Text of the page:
In 1975, the Khmer Rouge told the family of Peou Nam that he had been executed. After 36 years of separation, hardship and an unusual series of events, the family was reunited in June this year. Son Phyrun visits his father at his farmhouse in southern Cambodia's Kampot province.
Peou Nam's traditional Khmer farmhouse on stilts in the countryside of Kampot province. Peou settled there after surviving the Khmer Rouge's attempts to execute him. He remarried and has six children with his second wife.
On a recent day, Peou Phyrun steers his motorcycle down the rutted dirt road to his father's home in southern Cambodia's Kampot province. His father, 85-year-old Peou Nam, lives in a traditional Khmer farmhouse on stilts, where sugar palms tower over verdant rice paddies like giant dandelions on a lawn.
Like so many other families in Cambodia, theirs was torn apart by the Khmer Rouge. But unlike so many others, they were able to find each other, 36 years later, through a most unusual sequence of events.
Over the weekend The Washington Post ran a long investigative story in which unnamed officials claim the United States knew that detainees in Afghan intelligence prisons were being abused. The U.S., the Post reports, knew about the abuse long before the United Nations issued a report earlier this month that said suspected Taliban fighters were tortured.
Last spring, Julie Johnstone, a librarian at the Scottish Poetry Library in Edinburgh, was wandering through a reading room when she saw, sitting alone on a random table, a little tree.
It was made of twisted paper and was mounted on a book.
Gorgeously crafted, it came with a gold-leafed eggshell broken in two, each half filled with little strips of paper with phrases on them. When reassembled properly, the strips became a poem about birds, "A Trace of Wings" by Edwin Morgan.
President Obama is wielding a unilateral prerogative of his office – the executive order – to get something done about a worsening shortage of essential drugs.
It's a problem that earlier this month one administration official called "a dire public health situation." Many thousands of patients with cancer, life-threatening infections, cardiac disease, severe gastrointestinal disorders and many other conditions aren't able to get the drugs they need.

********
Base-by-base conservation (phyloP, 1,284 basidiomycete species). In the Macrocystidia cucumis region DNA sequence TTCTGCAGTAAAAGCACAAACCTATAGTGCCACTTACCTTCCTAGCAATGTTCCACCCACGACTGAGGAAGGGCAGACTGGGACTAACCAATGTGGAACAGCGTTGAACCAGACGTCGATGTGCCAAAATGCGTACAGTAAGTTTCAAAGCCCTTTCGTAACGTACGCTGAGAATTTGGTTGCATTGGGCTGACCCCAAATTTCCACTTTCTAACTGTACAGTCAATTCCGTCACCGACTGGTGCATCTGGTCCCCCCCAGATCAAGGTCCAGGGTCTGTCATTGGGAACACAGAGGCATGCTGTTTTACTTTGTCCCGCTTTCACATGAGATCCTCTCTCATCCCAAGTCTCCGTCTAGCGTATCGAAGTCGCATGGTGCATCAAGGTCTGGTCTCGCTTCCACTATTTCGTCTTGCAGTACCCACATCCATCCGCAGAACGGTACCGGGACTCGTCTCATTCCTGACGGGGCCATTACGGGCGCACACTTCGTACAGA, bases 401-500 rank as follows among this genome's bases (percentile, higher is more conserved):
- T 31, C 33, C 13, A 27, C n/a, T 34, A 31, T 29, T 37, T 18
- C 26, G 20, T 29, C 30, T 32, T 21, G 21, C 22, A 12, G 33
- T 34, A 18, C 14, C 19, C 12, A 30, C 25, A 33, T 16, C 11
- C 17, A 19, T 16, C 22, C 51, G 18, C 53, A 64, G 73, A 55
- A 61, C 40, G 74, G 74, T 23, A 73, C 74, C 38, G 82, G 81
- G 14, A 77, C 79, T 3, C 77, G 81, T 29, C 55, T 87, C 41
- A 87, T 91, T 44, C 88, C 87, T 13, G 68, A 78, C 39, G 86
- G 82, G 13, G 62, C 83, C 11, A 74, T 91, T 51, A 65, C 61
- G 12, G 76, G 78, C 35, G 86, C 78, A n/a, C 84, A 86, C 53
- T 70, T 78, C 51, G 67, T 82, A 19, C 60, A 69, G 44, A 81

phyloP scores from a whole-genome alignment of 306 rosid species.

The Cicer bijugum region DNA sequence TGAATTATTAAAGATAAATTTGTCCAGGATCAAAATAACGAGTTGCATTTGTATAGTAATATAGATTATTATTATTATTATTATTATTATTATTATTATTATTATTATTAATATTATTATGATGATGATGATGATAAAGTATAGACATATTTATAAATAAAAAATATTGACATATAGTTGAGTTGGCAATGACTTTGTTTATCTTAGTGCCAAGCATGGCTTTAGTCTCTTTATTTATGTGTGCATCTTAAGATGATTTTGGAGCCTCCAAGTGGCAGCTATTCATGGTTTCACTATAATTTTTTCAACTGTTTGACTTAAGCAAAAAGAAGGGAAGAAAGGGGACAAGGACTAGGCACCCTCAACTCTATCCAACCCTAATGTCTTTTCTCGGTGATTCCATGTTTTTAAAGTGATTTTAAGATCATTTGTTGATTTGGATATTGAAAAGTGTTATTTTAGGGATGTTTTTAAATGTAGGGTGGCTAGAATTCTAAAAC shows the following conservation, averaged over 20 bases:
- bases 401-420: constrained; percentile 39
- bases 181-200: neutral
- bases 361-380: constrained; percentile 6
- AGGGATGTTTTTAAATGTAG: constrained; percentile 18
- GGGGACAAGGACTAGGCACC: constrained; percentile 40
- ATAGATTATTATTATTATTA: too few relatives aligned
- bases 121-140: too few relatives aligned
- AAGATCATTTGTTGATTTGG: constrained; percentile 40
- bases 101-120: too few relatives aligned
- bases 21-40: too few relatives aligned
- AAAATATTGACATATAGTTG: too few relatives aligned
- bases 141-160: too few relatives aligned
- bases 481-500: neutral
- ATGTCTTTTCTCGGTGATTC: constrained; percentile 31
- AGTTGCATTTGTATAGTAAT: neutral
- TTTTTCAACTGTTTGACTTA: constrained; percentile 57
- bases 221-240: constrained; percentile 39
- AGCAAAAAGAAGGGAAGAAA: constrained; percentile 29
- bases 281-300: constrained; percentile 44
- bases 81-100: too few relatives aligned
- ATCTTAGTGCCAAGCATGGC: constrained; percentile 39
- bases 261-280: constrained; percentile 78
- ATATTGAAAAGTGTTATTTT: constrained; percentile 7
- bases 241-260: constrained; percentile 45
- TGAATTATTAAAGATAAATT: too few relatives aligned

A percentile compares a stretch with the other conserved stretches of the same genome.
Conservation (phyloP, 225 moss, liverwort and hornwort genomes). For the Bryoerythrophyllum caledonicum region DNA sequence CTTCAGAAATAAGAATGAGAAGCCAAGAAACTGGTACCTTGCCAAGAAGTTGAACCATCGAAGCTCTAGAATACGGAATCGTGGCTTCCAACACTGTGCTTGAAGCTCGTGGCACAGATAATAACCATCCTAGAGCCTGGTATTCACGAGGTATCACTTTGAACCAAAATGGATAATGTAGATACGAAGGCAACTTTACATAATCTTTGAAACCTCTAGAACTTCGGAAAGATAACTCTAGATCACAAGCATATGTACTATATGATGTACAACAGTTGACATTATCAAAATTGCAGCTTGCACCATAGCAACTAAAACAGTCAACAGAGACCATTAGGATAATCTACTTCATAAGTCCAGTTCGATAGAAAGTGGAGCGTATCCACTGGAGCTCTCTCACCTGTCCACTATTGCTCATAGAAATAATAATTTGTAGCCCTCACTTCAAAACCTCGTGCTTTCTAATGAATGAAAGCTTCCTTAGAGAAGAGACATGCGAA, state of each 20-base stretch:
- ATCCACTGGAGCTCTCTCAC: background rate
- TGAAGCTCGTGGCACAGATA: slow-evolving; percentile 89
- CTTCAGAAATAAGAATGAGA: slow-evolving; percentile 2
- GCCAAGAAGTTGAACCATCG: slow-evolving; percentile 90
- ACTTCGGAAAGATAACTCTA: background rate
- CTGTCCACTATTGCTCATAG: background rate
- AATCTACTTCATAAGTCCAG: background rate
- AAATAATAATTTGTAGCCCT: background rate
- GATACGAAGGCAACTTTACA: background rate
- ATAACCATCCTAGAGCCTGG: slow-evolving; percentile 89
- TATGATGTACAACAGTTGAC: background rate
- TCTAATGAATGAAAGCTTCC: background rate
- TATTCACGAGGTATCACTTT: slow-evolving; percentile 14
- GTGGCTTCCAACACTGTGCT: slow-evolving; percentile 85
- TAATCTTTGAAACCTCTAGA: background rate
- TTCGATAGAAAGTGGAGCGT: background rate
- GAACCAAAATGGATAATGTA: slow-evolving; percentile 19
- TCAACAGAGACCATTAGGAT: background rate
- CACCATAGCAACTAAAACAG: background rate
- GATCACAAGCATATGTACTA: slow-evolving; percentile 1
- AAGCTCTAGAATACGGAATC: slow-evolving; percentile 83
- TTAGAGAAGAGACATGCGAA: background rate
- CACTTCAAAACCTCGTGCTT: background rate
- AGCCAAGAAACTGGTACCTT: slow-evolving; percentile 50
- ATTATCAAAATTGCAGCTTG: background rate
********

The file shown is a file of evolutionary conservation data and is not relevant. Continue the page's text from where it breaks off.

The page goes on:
Being a comedian, Joe Marlotti is always afraid he won't get laughs. But he grows especially nervous this time of year. After all, a comedian doesn't want his kids to bomb when it comes time to tell jokes.
Marlotti hails from St. Louis, where local Halloween tradition calls for children not to say "trick or treat," but to tell a joke in order to earn candy.
"I've been all around the block — literally — telling them that it's important to tell the joke right, or it makes me look bad," Marlotti says.
Norris Galatas with his black Labrador service dog, Willie. Willie has been with Galatas since the wounded soldier was discharged from Walter Reed Army Medical Center after four years of surgeries and rehab.
The plan for Norris and Janis Galatas was that they would be settled and comfortable at middle age — paying off their bills and putting away something for the future. But now the wounded warrior and his wife are rethinking the American dream.
In what may be the most impressive and surprising sign of the Herman Cain phenomenon yet, the Republican presidential candidate was essentially tied with native son Gov. Rick Perry in Texas, of all places.
Tom Waits recorded his new album Bad As Me, his first collection of all-new studio recordings in eight years, in his studio, which he calls "Rabbit Foot" for good luck. The space, a converted schoolhouse, still has class pictures dotting the walls of each classroom.